Ground Zero

Firepower - - CONTENTS -

In the midst of com­bat op­er­a­tions in Liberia, West Africa, I had just re­turned to our ROC (Re­con Op­er­a­tions Cen­ter) from a long, gru­el­ing re­con­nais­sance mis­sion. It was a hot, hu­mid, and rainy sub-tropic en­vi­ron­ment, and I hadn't eaten any­thing in over a day. Loaded with 50plus pounds of gear drenched in sweat, I dropped my hel­met on the ta­ble and quickly be­gan to down­load pho­tos and clas­si­fied in­for­ma­tion to a se­cure up­link to the Joint Task Force com­man­der. From the cor­ner of my eye, I saw “our boys” sit­ting on the porch rail­ing do­ing their thing.

“Our boys” were Liberian boys who we had ba­si­cally “adopted” dur­ing our time there, as most of their par­ents and other vil­lagers were killed in the civil war just weeks prior to our ar­rival. Th­ese kids were the epit­ome of mas­ter sur­vival­ists and the most re­source­ful chil­dren I’d ever met. We built a great fam­ily re­la­tion­ship with them and they taught us all about their cul­ture, the pol­i­tics, and who was good and who was bad. They even knew where weapons caches were in the city. Ba­si­cally they were the per­fect lit­tle in­for­mants and we took care of them with wa­ter, chow, medicine, and pro­vided ad­di­tional se­cu­rity for what was left of their vil­lages.

As I was tak­ing my gear off with the im­me­di­ate goal of grab­bing some chow, I looked over and saw the boys eat­ing ba­nanas. I asked a boy named Sho­lay to throw me one. I caught it, said thanks, and started to peel it. Since it was not yet ripe and dif­fi­cult to peel—and I was hun­gry—i quickly de­ployed my Emer­son blade and made a small slice at the base of the stem. As I was re­turn­ing the knife

“There are things known and there are things un­known, and in be­tween are the doors of per­cep­tion.” —Al­dous Hux­ley

to its place in my pocket, I could hear the boys on the porch chuck­ling. Of course I asked why they were laugh­ing. Sho­lay jumped off the rail­ing, walked over and said, “You Amer­i­cans think you are so smart, with all of your tech­nol­ogy and stuff, but you don’t even know how to eat food right.” I looked at him in dis­be­lief and asked him what he meant. The boy grabbed the ba­nana from my hands, flipped it over and pinched at what we would con­sider the bot­tom, and then pro­ceeded to ef­fort­lessly peel it apart with three per­fect swipes. I looked at him, shocked that I had never known or seen that method be­fore. I said to him “Thanks Sho­lay, I didn’t know about that.” He backed away and replied with a smirk, “You just did some­thing a mon­key wouldn’t lower him­self to do.” I have to say... as I was stand­ing there with all my weapons, cam­eras, com­put­ers and high­speed gear, I felt like the dumb­est per­son in the world. And sure enough, if you ever watch a mon­key eat a ba­nana, they peel them in sim­i­lar way. It is in­stinc­tual to them; they know what the top and bot­tom of a ba­nana is be­cause they have the ex­pe­ri­ence of pick­ing the ba­nanas from the trees where they grow. We think the top of the ba­nana is the part with the stem be­cause of the ori­en­ta­tion it sits in the store, when in fact the stem is at the bot­tom. Ba­nanas grow on a tree in a way that we would con­sider to be up­side down.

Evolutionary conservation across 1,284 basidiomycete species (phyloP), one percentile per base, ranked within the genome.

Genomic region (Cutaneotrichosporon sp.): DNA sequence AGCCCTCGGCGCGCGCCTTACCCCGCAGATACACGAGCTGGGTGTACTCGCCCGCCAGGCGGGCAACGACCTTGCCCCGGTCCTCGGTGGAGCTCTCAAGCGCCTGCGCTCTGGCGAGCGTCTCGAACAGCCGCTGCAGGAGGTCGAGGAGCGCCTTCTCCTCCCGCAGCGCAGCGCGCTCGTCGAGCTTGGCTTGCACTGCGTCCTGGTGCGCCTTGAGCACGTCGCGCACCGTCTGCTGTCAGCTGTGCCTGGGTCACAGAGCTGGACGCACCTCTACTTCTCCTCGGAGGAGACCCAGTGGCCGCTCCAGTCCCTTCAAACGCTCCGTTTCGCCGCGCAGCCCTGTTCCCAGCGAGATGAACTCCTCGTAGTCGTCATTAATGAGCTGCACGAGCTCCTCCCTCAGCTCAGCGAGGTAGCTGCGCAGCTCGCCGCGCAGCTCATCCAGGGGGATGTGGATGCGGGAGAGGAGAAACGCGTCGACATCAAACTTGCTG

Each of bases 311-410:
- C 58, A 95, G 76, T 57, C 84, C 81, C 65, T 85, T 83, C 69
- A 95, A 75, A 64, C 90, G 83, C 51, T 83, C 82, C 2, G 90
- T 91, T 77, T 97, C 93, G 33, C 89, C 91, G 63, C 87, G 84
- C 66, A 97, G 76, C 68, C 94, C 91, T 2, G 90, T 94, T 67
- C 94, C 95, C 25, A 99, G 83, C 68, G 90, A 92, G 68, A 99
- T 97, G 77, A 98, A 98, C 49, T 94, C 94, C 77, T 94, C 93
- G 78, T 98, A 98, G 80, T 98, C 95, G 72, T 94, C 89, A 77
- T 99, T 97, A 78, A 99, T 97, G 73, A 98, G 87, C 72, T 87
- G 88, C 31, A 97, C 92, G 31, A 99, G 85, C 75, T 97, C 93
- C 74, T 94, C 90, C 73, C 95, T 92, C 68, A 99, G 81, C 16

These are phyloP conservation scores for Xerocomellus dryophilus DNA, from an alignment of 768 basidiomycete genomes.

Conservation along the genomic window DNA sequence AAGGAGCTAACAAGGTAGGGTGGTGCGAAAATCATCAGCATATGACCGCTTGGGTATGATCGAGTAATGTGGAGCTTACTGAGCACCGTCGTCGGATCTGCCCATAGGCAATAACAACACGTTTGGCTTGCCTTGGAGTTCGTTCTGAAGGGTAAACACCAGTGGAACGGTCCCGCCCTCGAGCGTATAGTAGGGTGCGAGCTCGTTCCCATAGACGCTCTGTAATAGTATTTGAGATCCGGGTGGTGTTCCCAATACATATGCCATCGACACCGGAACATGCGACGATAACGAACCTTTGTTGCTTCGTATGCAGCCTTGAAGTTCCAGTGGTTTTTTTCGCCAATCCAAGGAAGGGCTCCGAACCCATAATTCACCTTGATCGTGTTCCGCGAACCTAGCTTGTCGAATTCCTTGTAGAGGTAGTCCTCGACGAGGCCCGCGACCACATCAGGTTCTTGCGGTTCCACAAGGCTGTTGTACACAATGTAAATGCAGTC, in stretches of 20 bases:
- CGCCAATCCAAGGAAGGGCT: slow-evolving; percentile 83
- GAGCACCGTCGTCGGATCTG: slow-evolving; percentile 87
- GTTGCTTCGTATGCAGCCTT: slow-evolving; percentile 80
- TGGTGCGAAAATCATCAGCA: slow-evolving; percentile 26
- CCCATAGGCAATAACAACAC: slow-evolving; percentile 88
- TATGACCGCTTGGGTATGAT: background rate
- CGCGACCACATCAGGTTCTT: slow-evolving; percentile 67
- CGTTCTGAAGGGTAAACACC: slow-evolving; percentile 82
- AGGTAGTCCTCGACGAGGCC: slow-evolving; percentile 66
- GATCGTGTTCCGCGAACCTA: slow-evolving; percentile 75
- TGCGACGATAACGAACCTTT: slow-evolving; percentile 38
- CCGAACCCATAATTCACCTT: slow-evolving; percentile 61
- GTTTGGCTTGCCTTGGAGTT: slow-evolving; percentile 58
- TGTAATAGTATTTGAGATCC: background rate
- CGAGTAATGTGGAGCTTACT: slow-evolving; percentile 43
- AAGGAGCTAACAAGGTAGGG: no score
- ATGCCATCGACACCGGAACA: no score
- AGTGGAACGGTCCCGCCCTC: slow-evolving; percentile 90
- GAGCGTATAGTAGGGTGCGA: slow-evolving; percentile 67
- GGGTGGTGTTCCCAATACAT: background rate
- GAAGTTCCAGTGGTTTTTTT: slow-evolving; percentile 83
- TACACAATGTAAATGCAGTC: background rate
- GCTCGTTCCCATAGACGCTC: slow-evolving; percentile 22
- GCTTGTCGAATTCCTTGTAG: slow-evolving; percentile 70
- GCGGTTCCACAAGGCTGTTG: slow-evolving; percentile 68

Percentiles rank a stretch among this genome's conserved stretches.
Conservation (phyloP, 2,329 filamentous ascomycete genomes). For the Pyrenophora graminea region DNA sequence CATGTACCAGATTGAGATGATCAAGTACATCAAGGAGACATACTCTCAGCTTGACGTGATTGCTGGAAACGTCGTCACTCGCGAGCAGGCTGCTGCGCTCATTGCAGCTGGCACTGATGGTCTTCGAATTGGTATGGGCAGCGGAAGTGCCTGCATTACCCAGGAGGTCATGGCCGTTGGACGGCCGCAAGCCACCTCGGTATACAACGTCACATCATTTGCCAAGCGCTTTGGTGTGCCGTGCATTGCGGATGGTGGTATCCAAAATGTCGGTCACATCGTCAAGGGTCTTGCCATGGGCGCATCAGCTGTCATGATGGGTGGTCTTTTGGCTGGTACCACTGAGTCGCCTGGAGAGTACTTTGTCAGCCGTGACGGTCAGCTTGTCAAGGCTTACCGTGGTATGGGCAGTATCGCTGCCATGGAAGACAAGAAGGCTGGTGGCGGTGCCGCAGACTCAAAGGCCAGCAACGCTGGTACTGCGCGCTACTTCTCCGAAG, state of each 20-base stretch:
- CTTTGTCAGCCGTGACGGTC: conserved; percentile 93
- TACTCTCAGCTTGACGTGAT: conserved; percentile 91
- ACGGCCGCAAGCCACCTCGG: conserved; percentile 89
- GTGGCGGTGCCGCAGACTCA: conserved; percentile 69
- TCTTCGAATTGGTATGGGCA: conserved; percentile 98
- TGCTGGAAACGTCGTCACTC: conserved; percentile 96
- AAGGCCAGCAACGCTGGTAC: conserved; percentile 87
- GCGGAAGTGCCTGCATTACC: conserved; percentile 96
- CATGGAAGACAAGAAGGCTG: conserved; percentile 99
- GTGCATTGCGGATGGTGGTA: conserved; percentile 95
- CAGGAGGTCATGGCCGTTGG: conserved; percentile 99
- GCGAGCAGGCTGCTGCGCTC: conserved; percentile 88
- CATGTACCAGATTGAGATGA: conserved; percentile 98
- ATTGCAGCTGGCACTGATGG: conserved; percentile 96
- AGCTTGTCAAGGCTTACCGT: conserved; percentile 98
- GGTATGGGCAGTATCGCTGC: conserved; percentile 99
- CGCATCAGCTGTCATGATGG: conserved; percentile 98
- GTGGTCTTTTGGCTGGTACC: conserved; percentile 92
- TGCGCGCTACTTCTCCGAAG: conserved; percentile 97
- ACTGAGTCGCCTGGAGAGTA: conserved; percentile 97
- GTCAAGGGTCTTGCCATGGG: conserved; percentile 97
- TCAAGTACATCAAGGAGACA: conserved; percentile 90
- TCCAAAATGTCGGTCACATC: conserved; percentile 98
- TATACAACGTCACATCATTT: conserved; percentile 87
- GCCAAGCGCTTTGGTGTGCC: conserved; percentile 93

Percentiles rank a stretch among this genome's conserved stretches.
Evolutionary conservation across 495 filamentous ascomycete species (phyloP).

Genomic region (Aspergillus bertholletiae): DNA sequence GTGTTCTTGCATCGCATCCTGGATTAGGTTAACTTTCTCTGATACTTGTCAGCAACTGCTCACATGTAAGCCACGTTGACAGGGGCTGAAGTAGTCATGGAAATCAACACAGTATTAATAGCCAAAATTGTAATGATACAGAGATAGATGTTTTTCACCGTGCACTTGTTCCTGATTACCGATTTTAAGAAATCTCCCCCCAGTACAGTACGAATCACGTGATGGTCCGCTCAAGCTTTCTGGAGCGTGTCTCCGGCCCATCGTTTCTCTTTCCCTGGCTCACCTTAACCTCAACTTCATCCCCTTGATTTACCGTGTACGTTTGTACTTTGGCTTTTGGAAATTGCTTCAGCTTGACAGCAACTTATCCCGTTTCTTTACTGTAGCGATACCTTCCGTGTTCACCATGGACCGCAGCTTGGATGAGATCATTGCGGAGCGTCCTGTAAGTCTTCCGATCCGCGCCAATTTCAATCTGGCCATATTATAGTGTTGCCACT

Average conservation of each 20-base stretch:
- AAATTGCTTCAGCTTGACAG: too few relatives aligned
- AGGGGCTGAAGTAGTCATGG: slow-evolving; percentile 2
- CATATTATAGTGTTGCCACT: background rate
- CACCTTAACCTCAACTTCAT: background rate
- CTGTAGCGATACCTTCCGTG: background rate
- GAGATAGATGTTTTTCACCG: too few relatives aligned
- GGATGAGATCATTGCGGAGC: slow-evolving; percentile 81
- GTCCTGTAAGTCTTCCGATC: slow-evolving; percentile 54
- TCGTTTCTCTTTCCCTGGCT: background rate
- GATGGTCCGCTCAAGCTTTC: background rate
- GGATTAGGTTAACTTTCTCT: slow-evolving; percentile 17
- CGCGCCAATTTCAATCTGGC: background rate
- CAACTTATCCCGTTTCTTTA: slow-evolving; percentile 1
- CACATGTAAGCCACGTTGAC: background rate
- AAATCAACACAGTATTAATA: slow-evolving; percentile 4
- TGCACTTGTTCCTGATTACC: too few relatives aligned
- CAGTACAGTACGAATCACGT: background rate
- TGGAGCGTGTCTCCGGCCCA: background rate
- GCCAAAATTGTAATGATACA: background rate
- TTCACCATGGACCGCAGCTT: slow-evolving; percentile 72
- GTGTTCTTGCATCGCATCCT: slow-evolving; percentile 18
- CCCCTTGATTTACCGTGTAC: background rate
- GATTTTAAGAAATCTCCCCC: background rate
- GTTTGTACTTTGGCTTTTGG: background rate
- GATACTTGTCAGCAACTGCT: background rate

Even though we are talk­ing about a stupid ba­nana here, It was a huge wake-up call for me be­cause it made me start to look at things in life dif­fer­ently. Of­ten in our lives, things are pre­sented to us on so­cial me­dia, through the news, through con­ver­sa­tions with oth­ers, by read­ing or other so­cial ob­ser­va­tions, and more of­ten than not those things we hear and read are not al­ways what they ap­pear to be.

It’s im­por­tant to ed­u­cate your­self and more im­por­tantly keep an open mind to ev­ery­thing, es­pe­cially when you think you are 100% cer­tain about it. We all have some­thing to learn from some­one else, no mat­ter their back­ground. The world is gray, not black and white, and it be­comes a more in­ter­est­ing place when our eyes, ears, and mind are com­pletely open. This will help you adapt and con­tin­u­ally push new lim­its only be­cause now you don’t have any... and hell, one day it might just save your life.

The moral of the story is: It’s not about the cool gear, guns, con­firmed kills and war sto­ries that make you a war­rior. Some­times it’s tak­ing in the lit­tle things, even the ones that you think are ir­rel­e­vant or in­con­se­quen­tial, that make you think dif­fer­ently about how you think. Then the byprod­uct will be a higher level of self­knowl­edge and self-ac­tu­al­iza­tion, which then will lead to phys­i­cal change, bring­ing out the true War­rior from within.


We all have some­thing to learn from some­one else, no mat­ter their back­ground.

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